Dr. Aguilar explains that these cells can then be exposed to various therapeutic compounds and subsequently screened to assess the impact such compounds have on the mutated cells as well as the cells’ function. In this way, he holds, ABBIE can help researchers identify new pharmacological candidates that can potentially treat or prevent conditions such as cardiomyopathy.

Moreover, ABBIE can enable researchers to edit the DNA of cells directly in the body (in vivo) and alter their behavior or activity. “For example, ABBIE can be used to target and modify the cardiac conduction cells of the heart, which are responsible for generating and transmitting electrical signals that coordinate the heartbeat. ABBIE can be used to correct or enhance the function of these cells in patients who have genetic conditions that affect their cardiac conduction system, such as long QT syndrome or Brugada syndrome,” continues Dr. Aguilar.

According to Dr. Aguilar, the development of the ABBIE system was inspired to improve the Clustered Regularly Interspaced Short Palindromic Repeats (“CRISPR”)-associated 9 (simply “CRISPR-Cas9”) gene-editing technology, which improved the speed and accessibility of gene editing to a larger number of laboratories. The CRISPR-Cas9 technology has generated plenty of excitement in the scientific community, becoming the most widely used gene editing tool compared to ZFN (zinc-finger nucleases) and TALENs (transcription activator-like effector nucleases), thanks in large part to its straightforward operation, high efficiency, low cost, and simple design (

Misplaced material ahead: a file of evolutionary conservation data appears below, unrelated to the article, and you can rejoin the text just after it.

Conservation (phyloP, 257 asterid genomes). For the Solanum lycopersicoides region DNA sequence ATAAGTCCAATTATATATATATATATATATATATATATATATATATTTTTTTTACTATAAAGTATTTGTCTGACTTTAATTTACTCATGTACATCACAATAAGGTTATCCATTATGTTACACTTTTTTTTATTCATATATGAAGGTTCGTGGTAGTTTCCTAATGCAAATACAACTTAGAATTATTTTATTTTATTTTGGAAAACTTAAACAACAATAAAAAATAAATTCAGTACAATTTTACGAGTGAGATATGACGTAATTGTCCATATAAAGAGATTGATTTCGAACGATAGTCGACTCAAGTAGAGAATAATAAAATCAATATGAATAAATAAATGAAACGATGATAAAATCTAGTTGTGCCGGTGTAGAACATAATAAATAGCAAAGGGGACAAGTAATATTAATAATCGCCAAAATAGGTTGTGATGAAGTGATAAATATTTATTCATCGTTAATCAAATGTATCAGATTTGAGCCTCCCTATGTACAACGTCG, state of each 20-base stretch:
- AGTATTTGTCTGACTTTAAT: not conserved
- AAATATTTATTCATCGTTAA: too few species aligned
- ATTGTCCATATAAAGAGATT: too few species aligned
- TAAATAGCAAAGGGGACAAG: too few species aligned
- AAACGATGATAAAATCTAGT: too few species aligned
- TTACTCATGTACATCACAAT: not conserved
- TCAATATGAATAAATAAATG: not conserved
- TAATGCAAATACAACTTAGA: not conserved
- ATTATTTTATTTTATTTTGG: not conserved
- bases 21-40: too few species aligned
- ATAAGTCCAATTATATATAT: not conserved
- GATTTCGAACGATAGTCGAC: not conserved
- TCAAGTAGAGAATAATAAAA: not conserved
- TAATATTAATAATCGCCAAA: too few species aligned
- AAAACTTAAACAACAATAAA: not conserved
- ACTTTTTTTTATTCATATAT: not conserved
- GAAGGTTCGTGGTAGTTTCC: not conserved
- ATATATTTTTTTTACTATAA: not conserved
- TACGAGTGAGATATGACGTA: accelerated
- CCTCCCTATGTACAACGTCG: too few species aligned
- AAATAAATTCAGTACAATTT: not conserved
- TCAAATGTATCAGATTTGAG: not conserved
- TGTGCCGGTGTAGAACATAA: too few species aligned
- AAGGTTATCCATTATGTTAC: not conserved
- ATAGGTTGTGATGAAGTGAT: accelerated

As a result, new genome editing systems, which are based on the CRISPR-Cas9 technology and/or are designed to deal with the shortcomings of this technology, provide higher efficiency of DNA insertion or recombination and increased targetability. ABBIE falls in the domain of new genome editing systems that improve on the CRISPR-Cas9 yet retain the high targetability of the technology’s Cas9 proteins. For instance, ABBIE is poised to be able to edit genes of a large number of cell types at different stages of their life cycles, overcoming the limitations of current cell editing and cell engineering systems. And compared to other gene-editing technologies, ABBIE has achieved the same level of progress with much less R&D spending.

SOHM has big plans for the ABBIE platform system. According to Dr. Aguilar, ABBIE will be utilized not only for human cell therapies but also for engineering plant DNA, potentially leading to increased generation of biofuels. The system can also be commercialized as a kit for off-the-shelf utility for clients such as universities, pharmaceutical industry companies, government laboratories, and private institutions. It can also deliver genes of interest for clinical trials.

For more information, visit the company’s website at

NOTE TO INVESTORS: The latest news and updates relating to SHMN are available in the company’s newsroom at